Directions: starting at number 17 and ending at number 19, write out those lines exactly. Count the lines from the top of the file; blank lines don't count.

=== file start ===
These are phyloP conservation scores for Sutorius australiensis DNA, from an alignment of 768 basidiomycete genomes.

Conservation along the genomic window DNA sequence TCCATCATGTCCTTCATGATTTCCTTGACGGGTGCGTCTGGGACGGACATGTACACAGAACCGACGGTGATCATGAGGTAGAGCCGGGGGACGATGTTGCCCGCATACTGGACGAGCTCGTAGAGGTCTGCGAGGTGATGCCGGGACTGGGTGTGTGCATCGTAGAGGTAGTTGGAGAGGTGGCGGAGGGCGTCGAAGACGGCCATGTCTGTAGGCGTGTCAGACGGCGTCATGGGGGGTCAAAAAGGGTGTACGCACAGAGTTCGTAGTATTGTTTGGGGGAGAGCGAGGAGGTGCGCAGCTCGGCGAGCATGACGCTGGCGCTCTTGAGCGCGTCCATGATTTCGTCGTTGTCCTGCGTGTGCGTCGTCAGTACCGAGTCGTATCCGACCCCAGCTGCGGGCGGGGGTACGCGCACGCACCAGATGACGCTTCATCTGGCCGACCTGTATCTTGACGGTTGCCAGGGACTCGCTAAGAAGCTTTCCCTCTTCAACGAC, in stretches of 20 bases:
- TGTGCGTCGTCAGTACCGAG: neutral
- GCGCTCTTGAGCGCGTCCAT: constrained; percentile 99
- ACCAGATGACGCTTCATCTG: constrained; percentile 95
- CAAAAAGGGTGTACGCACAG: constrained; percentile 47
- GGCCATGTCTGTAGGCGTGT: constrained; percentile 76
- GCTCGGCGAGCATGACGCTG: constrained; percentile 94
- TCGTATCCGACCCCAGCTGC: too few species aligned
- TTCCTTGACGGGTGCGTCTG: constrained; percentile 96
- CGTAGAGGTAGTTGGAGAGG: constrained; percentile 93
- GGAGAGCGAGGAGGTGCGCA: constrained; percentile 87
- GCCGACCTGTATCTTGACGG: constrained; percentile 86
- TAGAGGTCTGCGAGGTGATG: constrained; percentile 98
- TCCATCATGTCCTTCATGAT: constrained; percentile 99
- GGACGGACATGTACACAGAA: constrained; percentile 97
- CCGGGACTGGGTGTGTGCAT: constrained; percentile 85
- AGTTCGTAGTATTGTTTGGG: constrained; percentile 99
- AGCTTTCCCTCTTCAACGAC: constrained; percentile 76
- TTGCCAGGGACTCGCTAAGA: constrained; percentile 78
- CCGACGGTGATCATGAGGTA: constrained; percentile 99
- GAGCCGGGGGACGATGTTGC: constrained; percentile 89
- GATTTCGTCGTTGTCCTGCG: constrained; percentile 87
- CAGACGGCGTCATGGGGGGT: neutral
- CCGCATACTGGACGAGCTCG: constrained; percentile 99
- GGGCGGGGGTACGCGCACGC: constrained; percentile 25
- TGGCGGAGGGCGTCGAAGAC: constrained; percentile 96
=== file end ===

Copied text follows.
- CCGGGACTGGGTGTGTGCAT: constrained; percentile 85
- AGTTCGTAGTATTGTTTGGG: constrained; percentile 99
- AGCTTTCCCTCTTCAACGAC: constrained; percentile 76